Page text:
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Publication numberUS5917774 A
Publication typeGrant
Application numberUS 08/943,095
Publication dateJun 29, 1999
Filing dateSep 26, 1997
Priority dateSep 26, 1997
Fee statusPaid
Publication number08943095, 943095, US 5917774 A, US 5917774A, US-A-5917774, US5917774 A, US5917774A
InventorsArnold M. Walkow, Randy Gold, Albert A. Alexy, Jr., Wade D. Dupree, Saeed Rafie
Original AssigneeWestern Atlas International, Inc.
Export CitationBiBTeX, EndNote, RefMan
External Links: USPTO, USPTO Assignment, Espacenet
Magnetic motion coupling for well logging instruments
US 5917774 A
Abstract
A magnetic coupling for substantially synchronously transferring linear motion through a non magnetic barrier from a first movable element to a second movable element. The coupling comprises magnets disposed at spaced apart locations along the first element. The magnets each have a magnetization direction substantially perpendicular to a direction of motion of the first element along the non magnetic barrier. The coupling includes magnets disposed at spaced apart locations along the second element at locations corresponding to locations of the magnets op the first element. Each of the magnets on the second element has a magnetization direction inclined at an oblique angle with respect to the magnetization direction of the corresponding magnet so as to capture magnetic flux from the magnets on the first element when either of the elements is moved along the barrier.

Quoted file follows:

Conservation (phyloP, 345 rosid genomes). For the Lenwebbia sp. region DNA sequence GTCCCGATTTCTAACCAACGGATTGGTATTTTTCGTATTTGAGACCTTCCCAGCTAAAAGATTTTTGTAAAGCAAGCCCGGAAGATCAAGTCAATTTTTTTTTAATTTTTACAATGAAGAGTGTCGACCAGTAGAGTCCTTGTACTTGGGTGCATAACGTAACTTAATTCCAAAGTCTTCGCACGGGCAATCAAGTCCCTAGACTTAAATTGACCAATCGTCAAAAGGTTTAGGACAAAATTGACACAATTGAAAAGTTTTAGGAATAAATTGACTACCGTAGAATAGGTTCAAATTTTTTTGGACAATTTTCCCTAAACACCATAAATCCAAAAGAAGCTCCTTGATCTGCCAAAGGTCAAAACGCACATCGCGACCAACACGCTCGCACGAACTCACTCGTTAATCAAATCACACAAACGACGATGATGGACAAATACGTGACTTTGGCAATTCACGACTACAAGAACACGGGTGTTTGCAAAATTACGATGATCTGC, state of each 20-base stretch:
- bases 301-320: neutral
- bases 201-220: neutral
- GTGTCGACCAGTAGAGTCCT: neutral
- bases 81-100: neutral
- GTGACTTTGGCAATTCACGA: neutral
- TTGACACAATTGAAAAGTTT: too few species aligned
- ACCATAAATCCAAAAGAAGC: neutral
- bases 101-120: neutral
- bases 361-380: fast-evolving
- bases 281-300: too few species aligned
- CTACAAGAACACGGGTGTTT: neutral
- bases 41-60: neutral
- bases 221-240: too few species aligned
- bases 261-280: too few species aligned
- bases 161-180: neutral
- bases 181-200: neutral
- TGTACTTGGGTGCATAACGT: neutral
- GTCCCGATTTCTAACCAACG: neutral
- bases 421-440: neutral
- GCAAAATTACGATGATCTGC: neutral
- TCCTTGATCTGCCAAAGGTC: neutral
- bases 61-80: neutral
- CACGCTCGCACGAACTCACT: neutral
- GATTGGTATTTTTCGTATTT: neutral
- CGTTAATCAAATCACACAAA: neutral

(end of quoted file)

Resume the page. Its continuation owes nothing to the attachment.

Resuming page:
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Claims(12)
What is claimed is:
1. A magnetic coupling for substantially synchronously transferring linear motion through a non-magnetic barrier between a first movable element and a second movable element, comprising:
magnets disposed on said first element along a direction of said linear motion, said magnets each having a magnetization direction substantially perpendicular to said direction of motion;